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The NSA's new program "Perfect Citizen" aims to protect aging internet-connected systems, such as those at the nuclear power plant seen here.  (Source: Tennessee Valley Authority)
Debate continues over whether government is fulfilling its duty to defend or meddling in the private sector

It's little secret that the U.S. cybersecurity could use some help.  Recent studies have shown the nation's power grid and armed forces to be highly vulnerable to a cyberattack from an internet savvy nation like China or Russia.  Under President George W. Bush and President Barack Obama slow steps have been made to improve that state of affairs.

But now there's a growing debate over one of the most ambitious cybersecurity initiatives yet, a program developed by the National Security Agency called "Perfect Citizen".  The program is designed to detect, neutralize, and counter cyberattacks on critical parts of the U.S. private sector -- such as defense contractors, power plants, and major internet firms like Google.  Its critics, though, contend that it is government meddling and playing "Big Brother".

Raytheon Corp. has reportedly been selected to spearhead the initiative, receiving a $100M USD initial phase surveillance contract.  

Internally, there's been discord over the government's plans to peer inside private networks.  States a Raytheon email leaked to 
The Wall Street Journal, "The overall purpose of the [program] is our Government...feel[s] that they need to insure the Public Sector is doing all they can to secure Infrastructure critical to our National Security.  Perfect Citizen is Big Brother."

While the NSA had no official comment, unnamed U.S. officials took issue with the claim that they were playing "Big Brother".  They said the program was vital to protecting the nation and no more intrusive to privacy than traffic cams over intersections.

At the core of the issue is the fact that many "mission critical" systems which drive subway systems, air-traffic control networks, and more are composed of aging machines which were built at a time when security was less understood and considered.  The NSA believes that China and Russian may have gained deep access and exploration into these networks, but it needs to watch them in order to determine the full extent of the penetration.

One of the U.S. government's critical roles is to provide for the defense of the nation.  Under the U.S. constitution the government has the power to "raise and support armies," "provide and maintain a navy," and to "make rules for the government and regulation of the land and naval forces".

Initially, the government began to interface with the private sector -- such as power utilities -- to solve physical problems; for example sealing a manhole cover to a power line going to a critical government center.  However, those efforts quickly expanded to the digital realm.

"Perfect Citizen" sprung from an earlier surveillance project called "April Strawberry".  The new project is still in its early stages, but NSA officials have reportedly met with utility executives and politely asked them to cooperate with the surveillance.  Participation is reportedly voluntary, but those who comply will earn incentives, such as additional government contracts.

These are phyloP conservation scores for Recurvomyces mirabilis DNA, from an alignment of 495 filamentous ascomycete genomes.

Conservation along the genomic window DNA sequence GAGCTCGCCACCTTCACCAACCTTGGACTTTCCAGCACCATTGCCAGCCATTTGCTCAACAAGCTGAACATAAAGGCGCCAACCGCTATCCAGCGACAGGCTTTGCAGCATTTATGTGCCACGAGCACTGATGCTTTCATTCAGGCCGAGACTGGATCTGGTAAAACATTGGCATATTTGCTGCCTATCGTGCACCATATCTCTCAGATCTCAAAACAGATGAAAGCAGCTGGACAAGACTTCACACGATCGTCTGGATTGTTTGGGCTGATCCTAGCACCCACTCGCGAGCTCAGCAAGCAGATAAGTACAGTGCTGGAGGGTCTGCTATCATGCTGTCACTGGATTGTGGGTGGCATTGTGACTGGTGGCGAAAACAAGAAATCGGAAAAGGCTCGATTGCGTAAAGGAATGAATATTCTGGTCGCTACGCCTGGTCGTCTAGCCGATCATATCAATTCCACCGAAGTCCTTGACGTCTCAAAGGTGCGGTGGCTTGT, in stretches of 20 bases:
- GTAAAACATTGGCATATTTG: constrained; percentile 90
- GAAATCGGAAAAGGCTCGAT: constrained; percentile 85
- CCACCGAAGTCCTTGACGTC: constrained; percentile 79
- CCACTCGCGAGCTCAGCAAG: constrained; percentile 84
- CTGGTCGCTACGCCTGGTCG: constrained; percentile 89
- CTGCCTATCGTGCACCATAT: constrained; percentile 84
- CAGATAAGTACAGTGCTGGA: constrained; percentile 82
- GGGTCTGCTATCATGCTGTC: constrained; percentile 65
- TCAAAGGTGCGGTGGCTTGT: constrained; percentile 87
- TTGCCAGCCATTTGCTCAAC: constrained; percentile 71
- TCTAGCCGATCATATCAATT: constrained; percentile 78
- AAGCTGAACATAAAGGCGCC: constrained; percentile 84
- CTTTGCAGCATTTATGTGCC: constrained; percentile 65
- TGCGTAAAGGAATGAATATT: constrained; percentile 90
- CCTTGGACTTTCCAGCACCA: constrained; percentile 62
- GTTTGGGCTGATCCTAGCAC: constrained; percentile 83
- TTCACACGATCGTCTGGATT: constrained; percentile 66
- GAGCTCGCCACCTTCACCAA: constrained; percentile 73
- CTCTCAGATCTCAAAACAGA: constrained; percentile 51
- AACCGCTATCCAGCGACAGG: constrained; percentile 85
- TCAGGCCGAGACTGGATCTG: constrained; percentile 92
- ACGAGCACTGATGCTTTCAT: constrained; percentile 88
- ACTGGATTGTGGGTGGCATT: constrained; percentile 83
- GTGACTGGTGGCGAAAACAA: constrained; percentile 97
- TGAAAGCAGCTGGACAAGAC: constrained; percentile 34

Ultimately it may be too early to judge the merits of "Perfect Citizen", but as the program is fleshed out, it seems likely to provoke a lively debate about the government, privacy, and intervention in the private sector.

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Unnamed US Official
By nvalhalla on 7/8/2010 10:53:00 AM , Rating: 5
Said an unnamed US official "It's not Big Brother. This is no more intrusive to privacy than when we read all of your emails..."

RE: Unnamed US Official
By snakeInTheGrass on 7/8/2010 11:47:15 AM , Rating: 3
:) Exactly.

So once we have those big companies secured, the next logical step is to secure all home networks by monitoring them too. It would make sense to sweep all the files on your hard drives, because it's possible your machine has been compromised and the government can let you know that too. And if you have a webcam... hey, we're almost to Orwell's vision, it just took an extra 30 years! We're all going to be so much safer!

Now along those lines, if you can take some entangled photons, fly one of them near light speed for a while, could you then use the one that flew as a receiver for messages 'from the future'? I mean, issues with sending data and flying near light speed aside... we could conceivably be able to do the 'Minority Report' thing at some point (not to mention play the markets, etc.). I know, causality and all that, but... and it's not like sending a object back in time since nothing is actually being sent, just using relativity to adjust the local time of the photon. At least to my simple mind... Anyway, the good thing would be you could actually stop monitoring everyone, look for actual crimes that occur, and then send info back to stop those. If there isn't a crime taking place, then there's no need to try to snoop on everyone and everything. Cool.

RE: Unnamed US Official
By HotFoot on 7/8/2010 5:13:03 PM , Rating: 2
Doesn't observing the state of the entangled particles break the entanglement? I thought this was a sort of dead-cat-in-a-box problem.

"Nowadays you can buy a CPU cheaper than the CPU fan." -- Unnamed AMD executive

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